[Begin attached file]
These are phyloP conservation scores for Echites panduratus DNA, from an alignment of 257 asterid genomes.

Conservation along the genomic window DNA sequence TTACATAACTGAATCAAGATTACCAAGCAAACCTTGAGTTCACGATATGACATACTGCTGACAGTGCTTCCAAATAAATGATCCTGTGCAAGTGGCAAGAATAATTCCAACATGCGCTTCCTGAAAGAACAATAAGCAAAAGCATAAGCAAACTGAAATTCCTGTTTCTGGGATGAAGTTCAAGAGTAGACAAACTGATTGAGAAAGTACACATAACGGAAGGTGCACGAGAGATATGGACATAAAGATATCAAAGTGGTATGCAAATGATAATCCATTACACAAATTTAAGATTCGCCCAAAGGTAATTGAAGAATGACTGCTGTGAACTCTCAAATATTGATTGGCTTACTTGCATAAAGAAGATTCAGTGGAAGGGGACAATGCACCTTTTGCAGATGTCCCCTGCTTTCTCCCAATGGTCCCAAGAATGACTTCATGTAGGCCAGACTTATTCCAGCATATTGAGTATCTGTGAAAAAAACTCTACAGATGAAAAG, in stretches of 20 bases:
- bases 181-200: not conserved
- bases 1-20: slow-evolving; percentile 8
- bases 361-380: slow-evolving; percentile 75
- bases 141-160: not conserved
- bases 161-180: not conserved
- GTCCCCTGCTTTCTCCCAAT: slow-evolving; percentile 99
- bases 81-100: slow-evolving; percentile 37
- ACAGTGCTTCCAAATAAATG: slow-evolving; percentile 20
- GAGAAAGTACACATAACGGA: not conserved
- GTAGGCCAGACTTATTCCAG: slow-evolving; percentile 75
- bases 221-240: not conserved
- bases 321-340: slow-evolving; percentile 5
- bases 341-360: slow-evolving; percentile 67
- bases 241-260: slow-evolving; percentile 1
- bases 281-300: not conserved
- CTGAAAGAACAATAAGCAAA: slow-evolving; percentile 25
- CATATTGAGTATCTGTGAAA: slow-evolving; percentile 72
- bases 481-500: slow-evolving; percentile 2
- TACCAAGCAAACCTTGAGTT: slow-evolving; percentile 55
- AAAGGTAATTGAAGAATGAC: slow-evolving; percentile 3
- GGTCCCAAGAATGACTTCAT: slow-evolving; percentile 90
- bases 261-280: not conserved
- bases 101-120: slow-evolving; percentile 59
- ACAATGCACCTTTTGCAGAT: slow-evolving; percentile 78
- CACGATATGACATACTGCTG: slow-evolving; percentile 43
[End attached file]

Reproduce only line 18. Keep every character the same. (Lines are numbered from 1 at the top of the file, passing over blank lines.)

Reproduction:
- CTGAAAGAACAATAAGCAAA: slow-evolving; percentile 25